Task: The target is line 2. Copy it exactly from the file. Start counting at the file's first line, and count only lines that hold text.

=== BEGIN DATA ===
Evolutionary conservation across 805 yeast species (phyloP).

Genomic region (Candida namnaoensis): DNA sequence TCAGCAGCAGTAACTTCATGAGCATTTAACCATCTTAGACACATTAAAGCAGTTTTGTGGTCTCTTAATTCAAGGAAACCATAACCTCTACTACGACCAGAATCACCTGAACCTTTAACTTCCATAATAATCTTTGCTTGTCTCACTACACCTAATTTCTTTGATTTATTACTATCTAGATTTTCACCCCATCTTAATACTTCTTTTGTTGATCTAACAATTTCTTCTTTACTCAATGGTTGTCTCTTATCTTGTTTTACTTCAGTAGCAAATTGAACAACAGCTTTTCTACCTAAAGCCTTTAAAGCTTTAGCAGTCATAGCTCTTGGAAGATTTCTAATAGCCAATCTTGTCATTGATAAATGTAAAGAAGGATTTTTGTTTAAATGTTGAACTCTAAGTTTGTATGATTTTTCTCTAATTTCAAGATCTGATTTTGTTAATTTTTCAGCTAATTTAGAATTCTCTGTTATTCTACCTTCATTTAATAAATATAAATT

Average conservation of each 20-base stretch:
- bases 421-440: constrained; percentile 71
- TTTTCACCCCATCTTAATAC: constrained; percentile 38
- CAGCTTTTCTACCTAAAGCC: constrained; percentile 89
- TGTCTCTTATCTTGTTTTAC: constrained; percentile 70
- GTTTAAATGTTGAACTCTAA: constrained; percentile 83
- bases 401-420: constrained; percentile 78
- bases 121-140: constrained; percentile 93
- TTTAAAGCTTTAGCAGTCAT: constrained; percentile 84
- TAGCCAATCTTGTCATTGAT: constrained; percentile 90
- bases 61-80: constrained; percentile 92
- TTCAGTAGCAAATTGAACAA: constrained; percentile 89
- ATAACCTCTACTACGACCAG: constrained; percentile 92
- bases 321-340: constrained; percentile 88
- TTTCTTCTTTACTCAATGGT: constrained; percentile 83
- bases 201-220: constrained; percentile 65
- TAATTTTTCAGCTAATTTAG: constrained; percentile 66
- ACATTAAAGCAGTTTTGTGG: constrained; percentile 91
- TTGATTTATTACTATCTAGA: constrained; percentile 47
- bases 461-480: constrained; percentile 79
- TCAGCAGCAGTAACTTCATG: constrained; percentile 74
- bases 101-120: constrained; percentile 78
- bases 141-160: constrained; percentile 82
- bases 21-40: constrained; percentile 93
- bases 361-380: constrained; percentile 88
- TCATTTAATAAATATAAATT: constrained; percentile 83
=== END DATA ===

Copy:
Genomic region (Candida namnaoensis): DNA sequence TCAGCAGCAGTAACTTCATGAGCATTTAACCATCTTAGACACATTAAAGCAGTTTTGTGGTCTCTTAATTCAAGGAAACCATAACCTCTACTACGACCAGAATCACCTGAACCTTTAACTTCCATAATAATCTTTGCTTGTCTCACTACACCTAATTTCTTTGATTTATTACTATCTAGATTTTCACCCCATCTTAATACTTCTTTTGTTGATCTAACAATTTCTTCTTTACTCAATGGTTGTCTCTTATCTTGTTTTACTTCAGTAGCAAATTGAACAACAGCTTTTCTACCTAAAGCCTTTAAAGCTTTAGCAGTCATAGCTCTTGGAAGATTTCTAATAGCCAATCTTGTCATTGATAAATGTAAAGAAGGATTTTTGTTTAAATGTTGAACTCTAAGTTTGTATGATTTTTCTCTAATTTCAAGATCTGATTTTGTTAATTTTTCAGCTAATTTAGAATTCTCTGTTATTCTACCTTCATTTAATAAATATAAATT